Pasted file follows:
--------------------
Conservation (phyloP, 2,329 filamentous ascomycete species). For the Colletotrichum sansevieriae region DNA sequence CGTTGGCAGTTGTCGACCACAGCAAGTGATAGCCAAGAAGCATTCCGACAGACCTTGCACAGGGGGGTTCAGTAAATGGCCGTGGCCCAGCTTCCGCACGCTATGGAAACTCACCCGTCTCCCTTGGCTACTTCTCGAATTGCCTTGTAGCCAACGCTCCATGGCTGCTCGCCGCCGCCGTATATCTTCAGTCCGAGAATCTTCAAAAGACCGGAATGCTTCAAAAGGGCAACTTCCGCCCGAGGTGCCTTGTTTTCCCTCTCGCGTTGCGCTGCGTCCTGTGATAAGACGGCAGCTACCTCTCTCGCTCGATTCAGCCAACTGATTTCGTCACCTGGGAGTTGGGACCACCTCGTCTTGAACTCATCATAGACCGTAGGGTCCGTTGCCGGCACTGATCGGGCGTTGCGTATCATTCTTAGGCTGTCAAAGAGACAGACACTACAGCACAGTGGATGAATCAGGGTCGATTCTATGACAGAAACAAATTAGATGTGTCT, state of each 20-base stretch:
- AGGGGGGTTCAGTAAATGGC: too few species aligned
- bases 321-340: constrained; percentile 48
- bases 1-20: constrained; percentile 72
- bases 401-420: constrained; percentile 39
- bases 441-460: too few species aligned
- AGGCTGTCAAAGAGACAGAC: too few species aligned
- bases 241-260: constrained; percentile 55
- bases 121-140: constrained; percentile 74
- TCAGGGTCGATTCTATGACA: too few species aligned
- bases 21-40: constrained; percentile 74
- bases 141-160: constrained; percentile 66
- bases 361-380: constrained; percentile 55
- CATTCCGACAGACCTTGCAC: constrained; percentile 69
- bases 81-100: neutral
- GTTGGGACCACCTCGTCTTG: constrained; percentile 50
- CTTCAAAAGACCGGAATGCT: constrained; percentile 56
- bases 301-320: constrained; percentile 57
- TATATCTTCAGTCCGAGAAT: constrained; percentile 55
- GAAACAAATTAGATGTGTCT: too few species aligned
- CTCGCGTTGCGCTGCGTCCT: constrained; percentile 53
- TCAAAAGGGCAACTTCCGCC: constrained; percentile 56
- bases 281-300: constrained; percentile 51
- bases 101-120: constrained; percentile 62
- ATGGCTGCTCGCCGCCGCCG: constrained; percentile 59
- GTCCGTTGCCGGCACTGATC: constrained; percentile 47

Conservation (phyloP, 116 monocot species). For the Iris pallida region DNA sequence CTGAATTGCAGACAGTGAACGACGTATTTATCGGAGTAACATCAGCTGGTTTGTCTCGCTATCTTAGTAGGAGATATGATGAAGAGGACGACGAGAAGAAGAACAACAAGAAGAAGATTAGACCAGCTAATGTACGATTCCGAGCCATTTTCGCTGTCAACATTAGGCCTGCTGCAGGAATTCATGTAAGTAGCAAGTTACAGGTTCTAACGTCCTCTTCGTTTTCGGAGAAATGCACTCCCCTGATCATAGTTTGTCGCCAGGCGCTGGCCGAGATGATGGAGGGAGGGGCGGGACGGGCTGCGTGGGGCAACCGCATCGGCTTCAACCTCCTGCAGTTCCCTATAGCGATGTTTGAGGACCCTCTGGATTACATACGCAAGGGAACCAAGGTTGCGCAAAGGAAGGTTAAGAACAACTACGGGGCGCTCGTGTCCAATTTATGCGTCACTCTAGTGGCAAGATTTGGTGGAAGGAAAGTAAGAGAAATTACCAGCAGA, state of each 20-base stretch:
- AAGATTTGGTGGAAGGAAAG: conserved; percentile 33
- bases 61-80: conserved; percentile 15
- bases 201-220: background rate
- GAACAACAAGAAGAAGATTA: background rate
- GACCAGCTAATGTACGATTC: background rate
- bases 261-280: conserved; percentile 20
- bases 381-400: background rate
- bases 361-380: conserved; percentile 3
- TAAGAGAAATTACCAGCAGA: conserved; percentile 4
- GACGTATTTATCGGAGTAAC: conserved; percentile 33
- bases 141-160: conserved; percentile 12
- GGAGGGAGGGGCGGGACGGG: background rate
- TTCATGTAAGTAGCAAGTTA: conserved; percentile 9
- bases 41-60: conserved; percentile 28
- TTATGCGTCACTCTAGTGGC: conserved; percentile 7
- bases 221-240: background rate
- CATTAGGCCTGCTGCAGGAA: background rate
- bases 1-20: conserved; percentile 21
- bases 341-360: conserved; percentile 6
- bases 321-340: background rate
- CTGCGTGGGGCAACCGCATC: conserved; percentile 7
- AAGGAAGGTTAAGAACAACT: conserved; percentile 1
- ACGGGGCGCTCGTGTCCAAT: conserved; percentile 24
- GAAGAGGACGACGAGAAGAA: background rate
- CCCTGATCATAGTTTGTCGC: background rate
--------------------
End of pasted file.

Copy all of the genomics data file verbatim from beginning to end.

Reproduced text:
Conservation (phyloP, 2,329 filamentous ascomycete species). For the Colletotrichum sansevieriae region DNA sequence CGTTGGCAGTTGTCGACCACAGCAAGTGATAGCCAAGAAGCATTCCGACAGACCTTGCACAGGGGGGTTCAGTAAATGGCCGTGGCCCAGCTTCCGCACGCTATGGAAACTCACCCGTCTCCCTTGGCTACTTCTCGAATTGCCTTGTAGCCAACGCTCCATGGCTGCTCGCCGCCGCCGTATATCTTCAGTCCGAGAATCTTCAAAAGACCGGAATGCTTCAAAAGGGCAACTTCCGCCCGAGGTGCCTTGTTTTCCCTCTCGCGTTGCGCTGCGTCCTGTGATAAGACGGCAGCTACCTCTCTCGCTCGATTCAGCCAACTGATTTCGTCACCTGGGAGTTGGGACCACCTCGTCTTGAACTCATCATAGACCGTAGGGTCCGTTGCCGGCACTGATCGGGCGTTGCGTATCATTCTTAGGCTGTCAAAGAGACAGACACTACAGCACAGTGGATGAATCAGGGTCGATTCTATGACAGAAACAAATTAGATGTGTCT, state of each 20-base stretch:
- AGGGGGGTTCAGTAAATGGC: too few species aligned
- bases 321-340: constrained; percentile 48
- bases 1-20: constrained; percentile 72
- bases 401-420: constrained; percentile 39
- bases 441-460: too few species aligned
- AGGCTGTCAAAGAGACAGAC: too few species aligned
- bases 241-260: constrained; percentile 55
- bases 121-140: constrained; percentile 74
- TCAGGGTCGATTCTATGACA: too few species aligned
- bases 21-40: constrained; percentile 74
- bases 141-160: constrained; percentile 66
- bases 361-380: constrained; percentile 55
- CATTCCGACAGACCTTGCAC: constrained; percentile 69
- bases 81-100: neutral
- GTTGGGACCACCTCGTCTTG: constrained; percentile 50
- CTTCAAAAGACCGGAATGCT: constrained; percentile 56
- bases 301-320: constrained; percentile 57
- TATATCTTCAGTCCGAGAAT: constrained; percentile 55
- GAAACAAATTAGATGTGTCT: too few species aligned
- CTCGCGTTGCGCTGCGTCCT: constrained; percentile 53
- TCAAAAGGGCAACTTCCGCC: constrained; percentile 56
- bases 281-300: constrained; percentile 51
- bases 101-120: constrained; percentile 62
- ATGGCTGCTCGCCGCCGCCG: constrained; percentile 59
- GTCCGTTGCCGGCACTGATC: constrained; percentile 47

Conservation (phyloP, 116 monocot species). For the Iris pallida region DNA sequence CTGAATTGCAGACAGTGAACGACGTATTTATCGGAGTAACATCAGCTGGTTTGTCTCGCTATCTTAGTAGGAGATATGATGAAGAGGACGACGAGAAGAAGAACAACAAGAAGAAGATTAGACCAGCTAATGTACGATTCCGAGCCATTTTCGCTGTCAACATTAGGCCTGCTGCAGGAATTCATGTAAGTAGCAAGTTACAGGTTCTAACGTCCTCTTCGTTTTCGGAGAAATGCACTCCCCTGATCATAGTTTGTCGCCAGGCGCTGGCCGAGATGATGGAGGGAGGGGCGGGACGGGCTGCGTGGGGCAACCGCATCGGCTTCAACCTCCTGCAGTTCCCTATAGCGATGTTTGAGGACCCTCTGGATTACATACGCAAGGGAACCAAGGTTGCGCAAAGGAAGGTTAAGAACAACTACGGGGCGCTCGTGTCCAATTTATGCGTCACTCTAGTGGCAAGATTTGGTGGAAGGAAAGTAAGAGAAATTACCAGCAGA, state of each 20-base stretch:
- AAGATTTGGTGGAAGGAAAG: conserved; percentile 33
- bases 61-80: conserved; percentile 15
- bases 201-220: background rate
- GAACAACAAGAAGAAGATTA: background rate
- GACCAGCTAATGTACGATTC: background rate
- bases 261-280: conserved; percentile 20
- bases 381-400: background rate
- bases 361-380: conserved; percentile 3
- TAAGAGAAATTACCAGCAGA: conserved; percentile 4
- GACGTATTTATCGGAGTAAC: conserved; percentile 33
- bases 141-160: conserved; percentile 12
- GGAGGGAGGGGCGGGACGGG: background rate
- TTCATGTAAGTAGCAAGTTA: conserved; percentile 9
- bases 41-60: conserved; percentile 28
- TTATGCGTCACTCTAGTGGC: conserved; percentile 7
- bases 221-240: background rate
- CATTAGGCCTGCTGCAGGAA: background rate
- bases 1-20: conserved; percentile 21
- bases 341-360: conserved; percentile 6
- bases 321-340: background rate
- CTGCGTGGGGCAACCGCATC: conserved; percentile 7
- AAGGAAGGTTAAGAACAACT: conserved; percentile 1
- ACGGGGCGCTCGTGTCCAAT: conserved; percentile 24
- GAAGAGGACGACGAGAAGAA: background rate
- CCCTGATCATAGTTTGTCGC: background rate